Driverless Cars: Could Vehicle Ownership be Relegated to History?

Driverless cars could eventually result in the death of car ownership, according to Phil Williams, project manager of the Technology Strategy Board special interest group Robotics and Autonomous Systems.

Williams, who was speaking at RE.WORK’s AI & Robotics Innovation Forum, said: “The likelihood is that we will see a reduction of car ownership”.

He said that transport was likely to move towards being a service. “Today it’s called a taxi,” he added. “In 10 or 15 years time it might be an easy car.”

This change would be likely to come about because payment-per-trip would increasingly become the most affordable option. Williams highlighted how insurance, MOT and road tax are already proving too expensive for some, and suggested that as driverless cars became mainstream they would make the cost of individual journeys much cheaper.

The percentage of young people learning to drive in developed countries has been on the decline over the past few years, a trend that experts are connecting with rising costs of car ownership and driving lessons and the increase of online activities.

driverless-car-landscape

Hugo Elias, senior engineer at Shadow Robot Company, also indentified a likely move towards driverless taxis and away from ownership.

“By 2020 every car manufactured in the past 10 years will be driverless, 10 years after than perhaps all cars will be driverless,” he said.

“Perhaps at some point in the future almost nobody will own their own cars.”

He argued that this could result in fewer cars in operation. Unlike now where most cars spend a large percentage of their service life sat in garages or driveways, driverless taxis could run almost all of the time, meaning a smaller number would be needed for the same number of people.

This, Elias believes, could have an impact on the design of cities. There would be a move away from car-centric cities such as Los Angles, and a rise in smaller cities built to accommodate pedestrians and bikes, such as Amsterdam, the Netherlands.

driverless-car-portrait

However, Paul Newman, BP professor of information engineering at the University of Oxford, was keen to stress that fully driverless cars that would operate completely autonomously were a long way from being a reality.

“This is a technology that’s going to blend over time. It’s not going to be a step change,” he said.

Newman, who is involved in the development of the first road-legal driverless car in the UK, argued that the technology that is underdevelopment at present is “hands-free driving” that still requires drivers to be alert and ready to take control.

“Insurance will disable the car if you sleep in it,” he said.

He did concede that truly driverless technology could eventually be possible, but argued that this was a very long time away. Newman said: “Maybe many, many, many, many years down the line you may not be facing forwards.”


Images courtesy of Mike and Maaike.


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Stronger in old age: Stem cell research paves way for muscle-building medication

It could in the future be possible to take medication that will allow you to build muscle, even when you are in old age.

This is due to the findings of research at the Karolinska Institutet in Sweden, which found that large, and wholly unexpected, amounts of mutations in muscle stem cells blocks their ability to regenerate cells.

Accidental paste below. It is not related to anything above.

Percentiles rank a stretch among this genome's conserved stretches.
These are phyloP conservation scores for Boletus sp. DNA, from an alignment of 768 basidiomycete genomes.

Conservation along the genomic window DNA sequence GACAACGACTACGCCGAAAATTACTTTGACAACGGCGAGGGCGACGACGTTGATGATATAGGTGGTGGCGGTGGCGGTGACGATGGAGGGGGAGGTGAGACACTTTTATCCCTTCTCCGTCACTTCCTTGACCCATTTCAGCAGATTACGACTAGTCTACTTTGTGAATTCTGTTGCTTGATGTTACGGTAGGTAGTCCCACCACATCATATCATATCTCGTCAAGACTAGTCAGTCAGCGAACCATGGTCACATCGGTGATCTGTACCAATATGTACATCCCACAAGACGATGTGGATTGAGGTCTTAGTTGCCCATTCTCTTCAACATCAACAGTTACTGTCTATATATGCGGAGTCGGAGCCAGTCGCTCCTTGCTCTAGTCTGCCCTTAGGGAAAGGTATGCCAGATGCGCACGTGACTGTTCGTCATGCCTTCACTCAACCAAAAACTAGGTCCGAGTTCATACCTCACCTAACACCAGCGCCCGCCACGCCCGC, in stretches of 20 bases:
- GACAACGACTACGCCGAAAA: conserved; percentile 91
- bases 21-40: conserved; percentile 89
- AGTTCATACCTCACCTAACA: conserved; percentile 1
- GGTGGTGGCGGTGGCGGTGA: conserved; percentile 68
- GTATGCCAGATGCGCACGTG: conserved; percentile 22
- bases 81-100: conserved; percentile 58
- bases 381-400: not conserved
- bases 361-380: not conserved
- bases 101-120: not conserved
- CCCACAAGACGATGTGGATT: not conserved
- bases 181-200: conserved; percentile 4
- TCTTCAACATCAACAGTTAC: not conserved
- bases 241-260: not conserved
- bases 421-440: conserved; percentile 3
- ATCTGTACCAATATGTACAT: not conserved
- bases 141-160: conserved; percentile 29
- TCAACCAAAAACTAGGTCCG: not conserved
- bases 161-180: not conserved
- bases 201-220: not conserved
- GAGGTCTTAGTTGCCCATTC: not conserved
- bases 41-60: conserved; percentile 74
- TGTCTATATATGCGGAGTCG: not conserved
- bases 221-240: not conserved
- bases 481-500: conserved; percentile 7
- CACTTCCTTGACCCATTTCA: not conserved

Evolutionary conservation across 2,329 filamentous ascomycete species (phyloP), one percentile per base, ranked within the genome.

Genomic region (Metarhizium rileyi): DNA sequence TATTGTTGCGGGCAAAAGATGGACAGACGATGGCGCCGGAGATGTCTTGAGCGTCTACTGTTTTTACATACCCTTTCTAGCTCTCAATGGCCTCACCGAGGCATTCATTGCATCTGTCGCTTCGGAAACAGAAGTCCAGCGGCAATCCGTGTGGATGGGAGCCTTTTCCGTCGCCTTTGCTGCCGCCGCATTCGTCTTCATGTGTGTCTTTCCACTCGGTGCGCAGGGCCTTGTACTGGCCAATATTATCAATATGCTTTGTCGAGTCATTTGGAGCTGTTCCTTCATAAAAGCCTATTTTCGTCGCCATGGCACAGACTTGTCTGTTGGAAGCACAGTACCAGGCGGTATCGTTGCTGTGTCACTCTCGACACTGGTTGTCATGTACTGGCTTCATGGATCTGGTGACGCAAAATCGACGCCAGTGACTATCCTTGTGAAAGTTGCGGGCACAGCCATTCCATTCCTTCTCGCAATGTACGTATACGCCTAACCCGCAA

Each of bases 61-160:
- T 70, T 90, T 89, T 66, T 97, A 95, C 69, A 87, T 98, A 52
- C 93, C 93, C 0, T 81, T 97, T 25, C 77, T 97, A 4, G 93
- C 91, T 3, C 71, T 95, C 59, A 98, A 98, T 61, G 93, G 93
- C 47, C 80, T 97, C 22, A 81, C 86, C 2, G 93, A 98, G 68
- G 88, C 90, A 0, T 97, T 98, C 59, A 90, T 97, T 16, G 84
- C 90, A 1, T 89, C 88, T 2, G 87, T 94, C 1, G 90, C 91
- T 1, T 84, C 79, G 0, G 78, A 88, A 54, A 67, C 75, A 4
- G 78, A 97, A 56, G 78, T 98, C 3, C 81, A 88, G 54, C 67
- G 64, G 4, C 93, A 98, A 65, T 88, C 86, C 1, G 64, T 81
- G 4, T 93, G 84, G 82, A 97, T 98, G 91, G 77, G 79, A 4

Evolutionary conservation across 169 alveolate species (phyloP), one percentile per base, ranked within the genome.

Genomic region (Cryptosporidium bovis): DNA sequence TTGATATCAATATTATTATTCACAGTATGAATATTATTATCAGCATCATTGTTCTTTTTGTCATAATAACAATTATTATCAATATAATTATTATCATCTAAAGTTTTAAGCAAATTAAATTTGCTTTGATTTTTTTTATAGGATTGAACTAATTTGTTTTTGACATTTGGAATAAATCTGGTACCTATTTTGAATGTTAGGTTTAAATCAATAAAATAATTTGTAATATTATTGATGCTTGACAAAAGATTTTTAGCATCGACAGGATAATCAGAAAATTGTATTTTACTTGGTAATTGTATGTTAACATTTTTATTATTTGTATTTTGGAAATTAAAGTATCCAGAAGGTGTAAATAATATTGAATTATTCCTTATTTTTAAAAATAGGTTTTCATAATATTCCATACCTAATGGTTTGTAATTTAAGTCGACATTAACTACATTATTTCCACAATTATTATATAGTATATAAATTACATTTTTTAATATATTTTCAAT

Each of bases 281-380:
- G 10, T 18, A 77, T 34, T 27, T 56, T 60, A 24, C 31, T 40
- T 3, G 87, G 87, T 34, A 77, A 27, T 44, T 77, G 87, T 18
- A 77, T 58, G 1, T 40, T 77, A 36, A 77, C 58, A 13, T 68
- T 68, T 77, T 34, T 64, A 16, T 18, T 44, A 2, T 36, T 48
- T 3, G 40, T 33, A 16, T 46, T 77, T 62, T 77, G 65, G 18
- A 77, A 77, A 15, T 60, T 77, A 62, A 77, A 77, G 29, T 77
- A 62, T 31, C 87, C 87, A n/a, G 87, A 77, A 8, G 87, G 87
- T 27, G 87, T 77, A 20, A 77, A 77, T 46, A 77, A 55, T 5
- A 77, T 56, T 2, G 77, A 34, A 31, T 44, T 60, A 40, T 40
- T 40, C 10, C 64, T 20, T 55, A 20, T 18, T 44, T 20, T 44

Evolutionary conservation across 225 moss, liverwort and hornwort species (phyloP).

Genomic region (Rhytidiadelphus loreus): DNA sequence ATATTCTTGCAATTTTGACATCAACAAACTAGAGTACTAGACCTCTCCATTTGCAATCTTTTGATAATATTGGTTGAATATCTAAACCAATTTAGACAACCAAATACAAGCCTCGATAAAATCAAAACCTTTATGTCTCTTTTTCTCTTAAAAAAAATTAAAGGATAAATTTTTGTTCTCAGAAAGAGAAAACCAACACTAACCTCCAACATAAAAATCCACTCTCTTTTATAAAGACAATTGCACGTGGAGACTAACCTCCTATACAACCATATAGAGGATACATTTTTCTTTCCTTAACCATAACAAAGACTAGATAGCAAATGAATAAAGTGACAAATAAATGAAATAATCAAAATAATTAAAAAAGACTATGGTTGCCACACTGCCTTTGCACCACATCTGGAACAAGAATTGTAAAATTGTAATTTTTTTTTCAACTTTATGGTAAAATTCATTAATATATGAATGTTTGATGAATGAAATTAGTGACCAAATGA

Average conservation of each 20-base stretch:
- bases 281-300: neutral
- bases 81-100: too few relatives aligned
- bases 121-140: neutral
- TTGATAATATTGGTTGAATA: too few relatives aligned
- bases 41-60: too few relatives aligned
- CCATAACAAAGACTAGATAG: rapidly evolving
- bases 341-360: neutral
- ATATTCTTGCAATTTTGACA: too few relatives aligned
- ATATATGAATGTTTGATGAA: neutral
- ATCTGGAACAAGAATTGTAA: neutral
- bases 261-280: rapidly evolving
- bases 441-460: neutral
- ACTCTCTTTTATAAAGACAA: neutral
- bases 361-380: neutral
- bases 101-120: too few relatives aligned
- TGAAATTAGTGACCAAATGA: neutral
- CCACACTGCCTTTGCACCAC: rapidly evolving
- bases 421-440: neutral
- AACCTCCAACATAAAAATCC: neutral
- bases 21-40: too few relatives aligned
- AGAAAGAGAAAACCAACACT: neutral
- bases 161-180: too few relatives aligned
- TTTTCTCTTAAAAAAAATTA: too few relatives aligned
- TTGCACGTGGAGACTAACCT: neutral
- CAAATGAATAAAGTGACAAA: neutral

“What is most surprising is the high number of mutations. We have seen how a healthy 70-year-old has accumulated more than 1,000 mutations in each stem cell in the muscle, and that these mutations are not random but there are certain regions that are better protected,” said Maria Eriksson, professor at the Department of Biosciences and Nutrition at Karolinska Institutet.

With this knowledge, researchers could develop therapies that would encourage such regeneration, and so allow older people to rebuild lost muscle.

“We can demonstrate that this protection diminishes the older you become, indicating an impairment in the cell’s capacity to repair their DNA. And this is something we should be able to influence with new drugs,” explained Eriksson.

The landmark research, which is published today in the journal Nature Communications, involved the use of single stem cells, which were cultivated to provide enough DNA for whole genome sequencing – a medical first for this part of the body.

“We achieved this in the skeletal muscle tissue, which is absolutely unique. We have also found that there is very little overlap of mutations, despite the cells being located close to each other, representing an extremely complex mutational burden,” said study first author Irene Franco, a postdoc in Eriksson’s research group.

While a significant step, the research is now being expanded to look at whether exercise affects the number of mutations – a potentially vital factor in understand why and how these mutations occur.

“We aim to discover whether it is possible to individually influence the burden of mutations. Our results may be beneficial for the development of exercise programmes, particularly those designed for an ageing population,” said Eriksson.

The research is one of a host of projects being conducted across the world that have potential impacts on ageing, an area that was long ignored by much of the scientific community, but is now garnering increased support.

If many – or even a fair minority – of these findings eventually become the basis of therapeutics, it could be transformative for old age in the future, allowing people to remain healthier for far later in life and potentially even leading to longer life expectancies.